When was the last time you enjoyed a truly restful and full nightâs sleep and woke up the next morning feeling completely refreshed and ready to conquer the day?
A few years ago, I noticed that my own sleep patterns were taking a turn for the worse. It was affecting my life in extremely negative ways.
I was tossing and turning, waking up multiple times in the middle of the night, and most of the time, I struggled or failed to go back to sleep. Iâm sure you know what Iâm talking about. Sometimes, you just have too much going on in your mind to be able to rest.
Good, restorative sleep isnât about hitting the seven-to-eight-hour markâalthough thatâs the recommended minimum amount of sleep time for most adults. It also means getting a total REM sleep cycle with either very few or no interruptions.
Sleep fragmentation, i.e. interrupted sleep, is a real condition that affects about half of the American adult population. It might seem like itâs not a big deal, but it can actually have some serious repercussions.
The Health Effects of Sleep Fragmentation
Lack of proper sleep has been linked to various physical and cognitive problems such as dementia, depression, declining mental functions (e.g. memory loss), sleep apnea, nighttime urination (nocturia), heart disease, obesity, diabetes, stress, anxiety, extreme fatigue, and so much more.
The thing that makes this condition even more harrowing is that itâs usually both a cause and a symptom of the abovementioned ailments.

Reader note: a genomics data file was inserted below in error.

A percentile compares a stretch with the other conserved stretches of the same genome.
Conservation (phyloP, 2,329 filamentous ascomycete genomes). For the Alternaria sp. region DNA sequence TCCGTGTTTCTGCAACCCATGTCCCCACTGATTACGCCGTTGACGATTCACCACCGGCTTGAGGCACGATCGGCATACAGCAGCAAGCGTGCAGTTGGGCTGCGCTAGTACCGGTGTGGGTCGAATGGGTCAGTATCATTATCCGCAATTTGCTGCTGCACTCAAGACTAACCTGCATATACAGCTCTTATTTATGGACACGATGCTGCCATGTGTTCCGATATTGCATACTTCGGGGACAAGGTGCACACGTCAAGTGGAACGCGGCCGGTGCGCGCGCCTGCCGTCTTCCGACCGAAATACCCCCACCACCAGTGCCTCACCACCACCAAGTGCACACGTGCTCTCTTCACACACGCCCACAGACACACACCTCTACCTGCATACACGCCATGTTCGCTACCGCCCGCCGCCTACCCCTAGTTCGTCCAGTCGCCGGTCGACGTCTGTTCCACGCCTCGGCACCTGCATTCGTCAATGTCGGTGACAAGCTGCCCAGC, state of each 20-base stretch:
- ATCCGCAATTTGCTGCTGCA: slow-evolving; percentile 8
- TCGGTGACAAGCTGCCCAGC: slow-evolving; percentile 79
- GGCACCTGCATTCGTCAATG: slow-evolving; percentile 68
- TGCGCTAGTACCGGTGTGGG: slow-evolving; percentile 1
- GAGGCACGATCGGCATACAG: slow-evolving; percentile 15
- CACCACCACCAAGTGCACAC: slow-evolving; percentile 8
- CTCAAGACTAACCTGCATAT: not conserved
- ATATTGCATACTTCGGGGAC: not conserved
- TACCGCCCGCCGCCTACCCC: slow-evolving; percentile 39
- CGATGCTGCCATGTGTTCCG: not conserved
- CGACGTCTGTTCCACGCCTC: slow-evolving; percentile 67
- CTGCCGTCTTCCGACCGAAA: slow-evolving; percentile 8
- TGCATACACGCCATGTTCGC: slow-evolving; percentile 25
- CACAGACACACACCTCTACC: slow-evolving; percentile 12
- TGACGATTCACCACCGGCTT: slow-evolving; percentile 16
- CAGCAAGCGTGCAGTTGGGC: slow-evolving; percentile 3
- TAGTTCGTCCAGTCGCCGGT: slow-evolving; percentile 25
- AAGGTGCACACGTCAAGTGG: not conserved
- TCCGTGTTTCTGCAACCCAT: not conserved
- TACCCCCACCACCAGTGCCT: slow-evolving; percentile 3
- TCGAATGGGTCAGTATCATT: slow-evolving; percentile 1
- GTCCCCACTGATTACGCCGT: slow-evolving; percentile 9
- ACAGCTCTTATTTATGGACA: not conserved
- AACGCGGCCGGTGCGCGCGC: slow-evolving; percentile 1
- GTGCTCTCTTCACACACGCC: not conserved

Sleep fragmentation isnât the same thing as not being able to fall asleep, although the two conditions do often go hand in hand. Itâs actually the inability to stay asleep throughout the night due to any number of reasons. In some cases, certain prescription medications could be the culprit.
Electronic Devices Disrupt Sleep Cycles
In my case, I realized Iâd developed a bad habit that almost every person in the free world is guilty of doing. I used to watch videos, TV shows, or movies on my TV, laptop, tablet, or cellphone right before going to bed. This is one of the worst things you can do before trying to fall asleep.
The blue light emitted by these devices is a brain stimulant thatâs akin to large doses of caffeine. Every time you stare at your screen for a prolonged period of time, itâs like youâre slowly sipping a hot cup of coffee.
Your brain produces the highest amount of melatoninâa naturally occurring hormone that regulates your sleep and waking cycleâin the dark. Staring at a screen that produces such strong lighting stimulates your brain and tricks it into thinking that itâs not yet time to sleep, no matter how tired or exhausted you actually feel. Youâre actively forcing your mind to stay awake.
How to Get a Better Nightâs Sleep
If youâre like me, then the simple answer is to just stop treating your bedroom like itâs an entertainment center. Your bedroom should be a place you go to escape the trials and tribulations of the everyday world. Itâs a place where you go to rest at night.
The key to achieving and maintaining a restful and restorative deep sleep is to turn your bedroom into a relaxation space that can help calm your jangled nerves. So no TV, laptop, tablet, or smartphone in the bedroom. Period.
You also add some relaxation tricks to your nighttime routine. You can try meditation or a light, gentle exercise routine like yoga or tai chi. Another trick is to brew a hot cup of chamomile tea or other caffeine-free, herbal tea before going to bed (and donât put sugar in it). An hour or half hour before you hit the sheets, light some incense in your bedroom to create a calming sensation. Just make sure the incense is safely out before you get into bed. Your body and mind will thank you!
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â18 Natural Sleep Aids to Get Better Sleep,â Everyday Roots; http://everydayroots.com/sleep-remedies, last accessed June 7, 2017.